Gov. Charlie Baker says he's opposed to allowing more Syrian refugees into Massachusetts in the aftermath of the terrorist attacks in Paris.
The Republican said Monday the safety and security of the people of Massachusetts are his first priority and he would have to know a lot more about the federal government's refugee vetting process before allowing them into the state.
Democratic Boston Mayor Marty Walsh echoed Baker, saying he also wants to know more about how the federal government screens refugees.
Baker and Walsh said they have had no conversations with federal officials since the attacks.
Several governors are temporarily halting efforts to allow Syrian refugees into their states responding to heightened concerns that terrorists might use the refugees as cover to sneak across borders.
Maine Gov. Paul LePage also said Monday that Maine will not be accepting Syrian refugees, calling it "irresponsible" to do so because they could be a threat to the country's security.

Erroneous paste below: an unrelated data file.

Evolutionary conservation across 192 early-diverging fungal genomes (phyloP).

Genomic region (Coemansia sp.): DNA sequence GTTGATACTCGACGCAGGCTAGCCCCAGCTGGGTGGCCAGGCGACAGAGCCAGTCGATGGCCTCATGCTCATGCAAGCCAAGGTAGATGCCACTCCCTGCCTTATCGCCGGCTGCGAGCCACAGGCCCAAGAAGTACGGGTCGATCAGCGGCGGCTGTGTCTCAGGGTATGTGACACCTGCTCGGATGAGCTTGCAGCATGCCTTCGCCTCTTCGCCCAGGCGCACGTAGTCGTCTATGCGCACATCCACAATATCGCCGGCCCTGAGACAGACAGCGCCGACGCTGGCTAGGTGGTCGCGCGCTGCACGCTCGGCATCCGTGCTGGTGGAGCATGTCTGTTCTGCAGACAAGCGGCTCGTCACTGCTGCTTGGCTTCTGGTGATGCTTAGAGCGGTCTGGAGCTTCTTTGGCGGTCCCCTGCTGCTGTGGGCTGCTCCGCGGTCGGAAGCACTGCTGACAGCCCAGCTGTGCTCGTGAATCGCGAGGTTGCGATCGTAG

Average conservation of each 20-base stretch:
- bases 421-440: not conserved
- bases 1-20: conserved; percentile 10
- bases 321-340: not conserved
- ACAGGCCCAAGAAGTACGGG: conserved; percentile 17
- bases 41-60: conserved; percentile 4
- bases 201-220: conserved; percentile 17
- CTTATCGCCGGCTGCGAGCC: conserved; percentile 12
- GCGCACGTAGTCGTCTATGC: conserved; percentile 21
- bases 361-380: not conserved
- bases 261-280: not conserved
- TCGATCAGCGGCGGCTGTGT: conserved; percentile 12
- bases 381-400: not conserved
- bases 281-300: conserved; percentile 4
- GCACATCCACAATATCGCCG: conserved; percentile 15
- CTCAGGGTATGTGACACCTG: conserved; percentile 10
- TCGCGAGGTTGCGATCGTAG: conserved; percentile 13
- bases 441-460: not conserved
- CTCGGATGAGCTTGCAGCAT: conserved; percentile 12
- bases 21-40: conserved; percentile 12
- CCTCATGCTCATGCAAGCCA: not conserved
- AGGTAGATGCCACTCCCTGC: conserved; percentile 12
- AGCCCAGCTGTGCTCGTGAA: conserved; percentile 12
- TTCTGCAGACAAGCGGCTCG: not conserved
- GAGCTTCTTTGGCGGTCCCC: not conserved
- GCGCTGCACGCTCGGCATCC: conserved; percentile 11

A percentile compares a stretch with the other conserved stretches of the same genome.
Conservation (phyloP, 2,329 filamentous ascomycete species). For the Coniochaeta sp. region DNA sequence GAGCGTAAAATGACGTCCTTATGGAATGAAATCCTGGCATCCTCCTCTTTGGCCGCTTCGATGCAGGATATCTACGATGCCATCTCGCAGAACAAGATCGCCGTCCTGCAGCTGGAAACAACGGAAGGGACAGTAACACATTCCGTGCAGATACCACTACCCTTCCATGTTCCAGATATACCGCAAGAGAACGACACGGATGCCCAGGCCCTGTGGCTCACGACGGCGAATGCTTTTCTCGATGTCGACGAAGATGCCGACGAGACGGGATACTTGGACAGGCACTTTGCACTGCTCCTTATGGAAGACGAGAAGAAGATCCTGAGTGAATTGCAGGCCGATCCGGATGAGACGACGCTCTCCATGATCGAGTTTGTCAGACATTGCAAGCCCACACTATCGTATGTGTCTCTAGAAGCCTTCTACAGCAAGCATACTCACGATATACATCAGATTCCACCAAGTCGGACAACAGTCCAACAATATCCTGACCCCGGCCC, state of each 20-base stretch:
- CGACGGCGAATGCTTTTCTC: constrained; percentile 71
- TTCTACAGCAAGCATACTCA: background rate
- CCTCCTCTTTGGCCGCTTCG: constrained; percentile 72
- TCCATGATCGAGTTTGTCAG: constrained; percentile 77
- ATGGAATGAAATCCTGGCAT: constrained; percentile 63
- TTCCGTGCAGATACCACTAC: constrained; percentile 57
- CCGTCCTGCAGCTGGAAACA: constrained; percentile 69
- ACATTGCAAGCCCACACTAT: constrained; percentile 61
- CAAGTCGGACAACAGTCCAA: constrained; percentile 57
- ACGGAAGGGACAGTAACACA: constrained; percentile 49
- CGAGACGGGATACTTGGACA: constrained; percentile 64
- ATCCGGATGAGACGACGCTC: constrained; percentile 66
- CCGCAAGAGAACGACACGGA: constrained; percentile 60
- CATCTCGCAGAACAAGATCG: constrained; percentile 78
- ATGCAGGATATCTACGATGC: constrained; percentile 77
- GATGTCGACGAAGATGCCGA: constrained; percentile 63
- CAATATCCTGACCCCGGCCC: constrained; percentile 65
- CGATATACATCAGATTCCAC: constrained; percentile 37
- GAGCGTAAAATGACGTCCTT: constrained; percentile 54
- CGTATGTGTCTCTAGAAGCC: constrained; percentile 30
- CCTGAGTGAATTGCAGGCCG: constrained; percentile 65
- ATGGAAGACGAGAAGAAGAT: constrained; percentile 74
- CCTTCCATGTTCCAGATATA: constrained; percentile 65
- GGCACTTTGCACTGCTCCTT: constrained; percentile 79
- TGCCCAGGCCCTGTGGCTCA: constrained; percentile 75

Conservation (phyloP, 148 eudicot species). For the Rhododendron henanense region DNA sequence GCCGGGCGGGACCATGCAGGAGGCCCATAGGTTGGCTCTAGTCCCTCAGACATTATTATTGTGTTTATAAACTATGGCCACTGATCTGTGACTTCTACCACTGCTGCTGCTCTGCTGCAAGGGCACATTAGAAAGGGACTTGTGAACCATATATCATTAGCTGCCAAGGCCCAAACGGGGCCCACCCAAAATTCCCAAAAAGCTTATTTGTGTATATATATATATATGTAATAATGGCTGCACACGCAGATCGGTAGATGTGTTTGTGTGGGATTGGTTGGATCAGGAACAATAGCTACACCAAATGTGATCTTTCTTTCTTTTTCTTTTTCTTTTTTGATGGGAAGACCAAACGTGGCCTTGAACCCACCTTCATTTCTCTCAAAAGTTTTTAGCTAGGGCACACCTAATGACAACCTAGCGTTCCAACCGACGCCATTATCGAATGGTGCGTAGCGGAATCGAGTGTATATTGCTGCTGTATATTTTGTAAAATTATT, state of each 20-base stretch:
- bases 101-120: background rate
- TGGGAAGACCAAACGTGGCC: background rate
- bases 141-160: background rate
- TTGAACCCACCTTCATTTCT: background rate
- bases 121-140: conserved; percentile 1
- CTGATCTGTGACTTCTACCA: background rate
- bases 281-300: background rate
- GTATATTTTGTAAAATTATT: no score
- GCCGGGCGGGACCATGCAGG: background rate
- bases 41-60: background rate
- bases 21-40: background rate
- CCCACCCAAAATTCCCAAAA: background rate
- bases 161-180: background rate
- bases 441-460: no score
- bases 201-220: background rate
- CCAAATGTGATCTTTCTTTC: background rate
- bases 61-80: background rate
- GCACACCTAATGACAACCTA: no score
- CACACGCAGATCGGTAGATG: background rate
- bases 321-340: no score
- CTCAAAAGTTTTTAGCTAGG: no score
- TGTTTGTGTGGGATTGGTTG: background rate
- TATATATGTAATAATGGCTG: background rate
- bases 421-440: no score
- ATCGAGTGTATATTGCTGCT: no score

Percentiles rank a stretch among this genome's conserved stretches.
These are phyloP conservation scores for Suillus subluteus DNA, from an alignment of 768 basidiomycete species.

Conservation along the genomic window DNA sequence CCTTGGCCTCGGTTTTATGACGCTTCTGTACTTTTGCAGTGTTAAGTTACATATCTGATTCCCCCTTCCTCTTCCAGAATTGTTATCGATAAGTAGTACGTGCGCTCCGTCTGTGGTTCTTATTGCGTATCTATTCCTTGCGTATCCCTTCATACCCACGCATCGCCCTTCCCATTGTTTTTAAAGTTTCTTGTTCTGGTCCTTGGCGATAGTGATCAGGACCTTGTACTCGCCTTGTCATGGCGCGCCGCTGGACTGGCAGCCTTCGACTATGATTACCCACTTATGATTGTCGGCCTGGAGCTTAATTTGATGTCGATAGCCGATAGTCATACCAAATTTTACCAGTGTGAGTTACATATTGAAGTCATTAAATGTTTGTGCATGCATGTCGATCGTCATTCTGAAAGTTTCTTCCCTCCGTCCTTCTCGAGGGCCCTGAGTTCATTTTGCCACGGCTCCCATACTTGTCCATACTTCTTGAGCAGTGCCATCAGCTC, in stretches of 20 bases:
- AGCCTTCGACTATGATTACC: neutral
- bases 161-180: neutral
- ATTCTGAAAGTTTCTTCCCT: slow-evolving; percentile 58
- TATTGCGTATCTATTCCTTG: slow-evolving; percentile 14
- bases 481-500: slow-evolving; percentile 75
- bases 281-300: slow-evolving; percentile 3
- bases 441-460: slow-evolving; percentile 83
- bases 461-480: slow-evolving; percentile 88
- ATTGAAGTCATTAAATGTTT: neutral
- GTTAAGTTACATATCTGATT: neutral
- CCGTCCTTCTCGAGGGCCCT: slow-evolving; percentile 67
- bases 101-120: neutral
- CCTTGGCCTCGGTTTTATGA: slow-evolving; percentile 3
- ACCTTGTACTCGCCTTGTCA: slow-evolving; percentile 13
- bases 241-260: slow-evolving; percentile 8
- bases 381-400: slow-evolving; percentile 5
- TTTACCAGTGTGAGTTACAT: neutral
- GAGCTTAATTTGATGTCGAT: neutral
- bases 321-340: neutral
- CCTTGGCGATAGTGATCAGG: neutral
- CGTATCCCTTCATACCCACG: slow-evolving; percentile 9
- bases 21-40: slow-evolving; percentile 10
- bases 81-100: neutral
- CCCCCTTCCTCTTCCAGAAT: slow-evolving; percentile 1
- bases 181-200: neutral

New Hampshire Gov. Maggie Hassan said Monday that the U.S. should halt the acceptance of Syrian refugees until intelligence and defense officials can assure a strong process for vetting them.
Connecticut. Gov. Dannel Malloy said that Connecticut will continue to accept refugees from Syria who have gone through a rigorous screening.
Vermont Gov. Peter Shumlin, meanwhile, told the Burlington Free Press on Monday that his state will take in Syrian refugees.
Rhode Island Gov. Gina Raimondo said in September that she is open to sheltering Syrian refugees. She told WJAR-TV's Gene Valicenti on Monday that she won't make a decision now because there are no requests pending.
Meanwhile, Republican state Rep. Bobby Nardolillo is calling on Raimondo to rescind her offer to host Syrian refugees.